Wenonah Hauter, founder and executive director of the watchdog and advocacy organization Food and Water Watch, has written a new book set for release on June 7.
Titled “Frackopoly: The Battle for the Future of Energy and the Environment” and published by New Press, the book’s title is somewhat of a misnomer. Not because it is false advertising or anything of the sort, but because it is also a rich history of the U.S. energy grid too, particularly as it pertains to natural gas pipelines and electricity.
It is this history, which takes up the book’s first 100 pages, that serves as the necessary context and backdrop for the rest of the book as Hauter transitions into meticulously chronicling both the modern hydraulic fracturing (“fracking”) boom and the local grassroots across the U.S. that have arisen to fight back against it. It is a story with no shortage of villains, more than a handful of voices of dissent, and a living history that takes us up to the present day.
Though much has been written about fracking, along with several documentary films about the ecological costs of the oil and gas drilling technique, Hauter’s is the first solo-authored, well-researched tome that examines the practice from a critical perspective.
Another recent book, “The Bakken Goes Boom: Oil and the Changing Geographies of Western North Dakota,” also examines fracking from a critical perspective but is a multi-author collection of scholarly essays published by The Digital Press at the University of North Dakota.
Hauter and her team have released a trailer for the book, which preview some of its contents. Just as much a book about the multinational corporations and Wall Street banks that made the modern unconventional oil and gas industrial complex what it is today, it is also a story of the deeply-entrenched regulatory state (which some call the “deep state” for shorthand) which facilitates the industrial practice and keeps the cogs in the machine spinning.
That “deep state,” which serves the industry’s interests and was largely created by and for the industry, has essentially baked into it a revolving door of corporate jobs, boards and other related gigs at universities, think-tanks, etc. Many handfuls of these details, often as ugly as they come, receive a colorful telling in “Frackopoly.”
On June 3, I spoke with Hauter on the phone about how “Frackopoly” differed from the book that preceded it called “Foodopoly,” why the history of the natural gas industrial complex and not just fracking itself earned so much space in her book, a bit more about how and why she got interested in this topic and founded Food and Water Watch and many other topics. A transcript of that conversation edited for clarity, and annotated with multimedia enhancements, follows.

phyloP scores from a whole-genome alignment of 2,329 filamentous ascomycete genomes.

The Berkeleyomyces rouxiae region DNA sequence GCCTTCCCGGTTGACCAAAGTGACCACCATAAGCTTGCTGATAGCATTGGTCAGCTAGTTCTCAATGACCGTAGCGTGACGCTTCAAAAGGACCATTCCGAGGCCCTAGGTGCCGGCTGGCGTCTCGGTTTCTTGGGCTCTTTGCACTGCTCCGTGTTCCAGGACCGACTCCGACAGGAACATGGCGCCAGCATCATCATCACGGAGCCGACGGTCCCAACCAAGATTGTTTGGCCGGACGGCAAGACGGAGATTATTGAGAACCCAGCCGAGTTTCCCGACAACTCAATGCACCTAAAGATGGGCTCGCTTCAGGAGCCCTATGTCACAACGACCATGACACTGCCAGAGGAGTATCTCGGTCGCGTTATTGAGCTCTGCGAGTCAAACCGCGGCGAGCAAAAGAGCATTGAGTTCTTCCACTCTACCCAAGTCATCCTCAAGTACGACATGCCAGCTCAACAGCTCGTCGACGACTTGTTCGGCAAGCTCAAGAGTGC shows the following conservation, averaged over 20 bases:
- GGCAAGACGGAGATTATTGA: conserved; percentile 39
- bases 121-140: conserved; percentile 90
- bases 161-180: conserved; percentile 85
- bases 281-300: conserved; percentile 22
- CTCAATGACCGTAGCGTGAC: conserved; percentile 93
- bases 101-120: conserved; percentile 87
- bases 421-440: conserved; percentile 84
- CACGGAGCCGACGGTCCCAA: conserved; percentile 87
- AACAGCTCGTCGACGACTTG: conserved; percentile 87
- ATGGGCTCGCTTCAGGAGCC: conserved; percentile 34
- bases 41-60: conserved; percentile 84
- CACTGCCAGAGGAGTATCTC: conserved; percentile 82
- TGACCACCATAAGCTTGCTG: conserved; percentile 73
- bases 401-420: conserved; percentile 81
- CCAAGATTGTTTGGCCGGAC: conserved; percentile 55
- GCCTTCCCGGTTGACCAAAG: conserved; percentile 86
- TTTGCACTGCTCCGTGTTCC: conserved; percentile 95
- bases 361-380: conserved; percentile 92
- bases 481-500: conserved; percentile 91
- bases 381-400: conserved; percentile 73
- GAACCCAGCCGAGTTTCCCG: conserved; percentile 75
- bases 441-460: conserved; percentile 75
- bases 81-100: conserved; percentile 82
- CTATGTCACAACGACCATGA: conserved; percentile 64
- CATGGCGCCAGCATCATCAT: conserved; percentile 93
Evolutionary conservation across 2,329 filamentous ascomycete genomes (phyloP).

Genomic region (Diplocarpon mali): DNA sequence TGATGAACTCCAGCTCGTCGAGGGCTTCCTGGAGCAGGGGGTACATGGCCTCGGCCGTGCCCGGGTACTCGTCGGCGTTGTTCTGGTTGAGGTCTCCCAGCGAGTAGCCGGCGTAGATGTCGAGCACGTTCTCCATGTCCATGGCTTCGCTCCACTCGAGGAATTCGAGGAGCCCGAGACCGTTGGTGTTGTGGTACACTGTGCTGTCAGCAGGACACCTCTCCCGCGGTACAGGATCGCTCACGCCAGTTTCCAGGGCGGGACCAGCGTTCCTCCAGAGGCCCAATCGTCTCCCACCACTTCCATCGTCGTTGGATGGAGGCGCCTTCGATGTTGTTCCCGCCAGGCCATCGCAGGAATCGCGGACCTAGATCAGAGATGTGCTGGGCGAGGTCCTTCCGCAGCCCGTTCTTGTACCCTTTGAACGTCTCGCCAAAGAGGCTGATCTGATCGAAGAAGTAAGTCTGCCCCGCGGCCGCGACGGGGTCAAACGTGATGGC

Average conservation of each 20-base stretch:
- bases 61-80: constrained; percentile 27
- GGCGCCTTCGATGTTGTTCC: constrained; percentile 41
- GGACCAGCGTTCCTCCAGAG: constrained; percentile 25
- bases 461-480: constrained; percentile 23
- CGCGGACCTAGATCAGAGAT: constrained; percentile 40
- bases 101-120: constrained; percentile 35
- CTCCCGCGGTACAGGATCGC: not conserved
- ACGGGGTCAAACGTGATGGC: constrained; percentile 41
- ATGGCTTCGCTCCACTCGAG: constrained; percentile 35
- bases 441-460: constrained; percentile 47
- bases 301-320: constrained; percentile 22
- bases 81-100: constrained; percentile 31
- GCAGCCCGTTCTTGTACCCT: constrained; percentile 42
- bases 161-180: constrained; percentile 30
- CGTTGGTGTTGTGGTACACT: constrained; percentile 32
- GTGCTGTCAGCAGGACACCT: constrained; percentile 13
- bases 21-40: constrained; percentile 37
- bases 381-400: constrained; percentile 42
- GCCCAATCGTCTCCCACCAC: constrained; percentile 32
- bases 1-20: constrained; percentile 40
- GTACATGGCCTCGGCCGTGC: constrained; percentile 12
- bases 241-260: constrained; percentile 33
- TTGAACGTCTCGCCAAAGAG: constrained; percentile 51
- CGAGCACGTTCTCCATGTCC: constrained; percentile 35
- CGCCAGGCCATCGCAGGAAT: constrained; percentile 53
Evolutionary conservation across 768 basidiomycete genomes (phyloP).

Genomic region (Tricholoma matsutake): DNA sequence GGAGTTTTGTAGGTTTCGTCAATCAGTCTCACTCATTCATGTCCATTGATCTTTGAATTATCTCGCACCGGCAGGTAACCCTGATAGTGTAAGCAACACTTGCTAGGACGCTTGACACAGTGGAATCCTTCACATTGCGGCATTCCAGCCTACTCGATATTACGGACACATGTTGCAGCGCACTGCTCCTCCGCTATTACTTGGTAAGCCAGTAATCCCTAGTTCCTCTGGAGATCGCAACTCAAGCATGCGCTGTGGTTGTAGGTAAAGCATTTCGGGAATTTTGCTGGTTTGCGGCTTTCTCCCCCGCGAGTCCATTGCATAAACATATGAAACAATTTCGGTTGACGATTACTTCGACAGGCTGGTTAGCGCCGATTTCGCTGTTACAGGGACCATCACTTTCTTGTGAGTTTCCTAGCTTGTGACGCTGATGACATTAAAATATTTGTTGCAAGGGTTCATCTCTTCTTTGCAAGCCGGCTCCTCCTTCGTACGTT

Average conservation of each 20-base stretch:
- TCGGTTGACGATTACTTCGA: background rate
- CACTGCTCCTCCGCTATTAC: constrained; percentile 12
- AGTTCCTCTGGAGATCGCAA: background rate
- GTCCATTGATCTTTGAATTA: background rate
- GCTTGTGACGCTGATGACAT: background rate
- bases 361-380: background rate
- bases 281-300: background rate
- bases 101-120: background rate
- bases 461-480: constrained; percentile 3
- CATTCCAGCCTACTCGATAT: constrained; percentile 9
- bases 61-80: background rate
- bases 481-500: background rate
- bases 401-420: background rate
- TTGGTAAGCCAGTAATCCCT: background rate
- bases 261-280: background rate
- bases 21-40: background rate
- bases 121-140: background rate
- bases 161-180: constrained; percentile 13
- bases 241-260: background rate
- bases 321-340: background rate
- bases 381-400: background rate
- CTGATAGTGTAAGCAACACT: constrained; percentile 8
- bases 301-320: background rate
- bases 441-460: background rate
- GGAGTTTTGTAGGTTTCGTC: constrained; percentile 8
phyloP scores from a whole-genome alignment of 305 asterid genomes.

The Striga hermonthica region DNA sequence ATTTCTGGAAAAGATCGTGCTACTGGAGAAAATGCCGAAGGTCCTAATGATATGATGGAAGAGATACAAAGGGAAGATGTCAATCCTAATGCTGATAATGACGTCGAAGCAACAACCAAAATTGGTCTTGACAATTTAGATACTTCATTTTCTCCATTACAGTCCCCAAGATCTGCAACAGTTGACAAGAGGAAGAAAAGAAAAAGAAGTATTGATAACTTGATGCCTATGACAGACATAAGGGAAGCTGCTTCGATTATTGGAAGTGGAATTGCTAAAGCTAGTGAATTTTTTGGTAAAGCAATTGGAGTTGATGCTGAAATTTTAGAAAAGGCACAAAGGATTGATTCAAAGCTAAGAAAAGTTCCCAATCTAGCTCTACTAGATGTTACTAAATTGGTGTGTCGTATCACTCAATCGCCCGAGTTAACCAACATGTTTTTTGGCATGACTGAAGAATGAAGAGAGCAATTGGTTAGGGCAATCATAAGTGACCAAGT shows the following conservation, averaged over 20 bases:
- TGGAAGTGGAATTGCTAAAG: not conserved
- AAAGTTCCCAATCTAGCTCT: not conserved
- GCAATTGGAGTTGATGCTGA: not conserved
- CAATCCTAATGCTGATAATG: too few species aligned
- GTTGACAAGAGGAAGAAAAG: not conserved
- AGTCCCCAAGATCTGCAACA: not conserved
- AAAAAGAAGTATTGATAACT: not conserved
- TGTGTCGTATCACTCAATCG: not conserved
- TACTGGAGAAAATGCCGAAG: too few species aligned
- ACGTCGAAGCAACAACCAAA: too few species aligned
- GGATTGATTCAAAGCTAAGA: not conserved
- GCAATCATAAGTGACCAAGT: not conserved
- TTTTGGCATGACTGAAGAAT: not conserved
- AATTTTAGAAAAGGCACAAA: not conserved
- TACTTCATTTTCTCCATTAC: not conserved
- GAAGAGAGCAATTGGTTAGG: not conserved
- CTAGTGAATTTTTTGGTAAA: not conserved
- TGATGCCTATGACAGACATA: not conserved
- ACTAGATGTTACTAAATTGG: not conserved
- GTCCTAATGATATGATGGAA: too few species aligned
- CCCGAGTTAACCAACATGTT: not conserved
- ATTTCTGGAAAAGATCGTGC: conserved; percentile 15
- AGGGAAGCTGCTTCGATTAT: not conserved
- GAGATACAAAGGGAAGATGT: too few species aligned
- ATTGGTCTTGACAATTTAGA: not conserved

Steve Horn: Why did you end up choosing the title “Frackopoly” and what does did that title signify? And what moved you to write this big, broad book about fracking and natural gas?
Wenonah Hauter: The title really has to do with how our antitrust laws, or the laws that both protect people from abuse in the marketplace and also prevent a handful of companies from having too much power over a certain industry. I think that that’s a really important point and it’s a point I made in the book that I wrote about food titled, “Foodopoly.”
And then I decided that for the oil and gas industry, it’s even more critical to talk about how the evisceration of our antitrust laws. How the oil and gas industry was able either to skirt the law or be exempted from it, which allowed it to become more and more powerful and to really dictate everything to do with energy policy.
I think that, especially for younger people, I’m not sure that’s really a subject taught much anywhere. But it’s long been, in totally different periods in U.S. history, antitrust has been a subject for organizing debate and I think that we need to jump start that debate again because we now have companies in every sector, from the media, to the oil and gas industry and to food that are so large that they’re bigger than most governments, and they completely dominate public policy.
Horn: So I want to back up for a second. You currently head up Food and Water Watch and before that you were working on energy issues for Public Citizen, which is a public interest group that works more-so from the framework you are talking about right now: antitrust and looking at the public interest and things like energy consumption and use. I’m curious: when did you begin working on the fracking issue at Food and Water Watch? Was natural gas something that you’ve been working on for decades even before the modern fracking boom began? I guess what I’m asking is more of a personal story.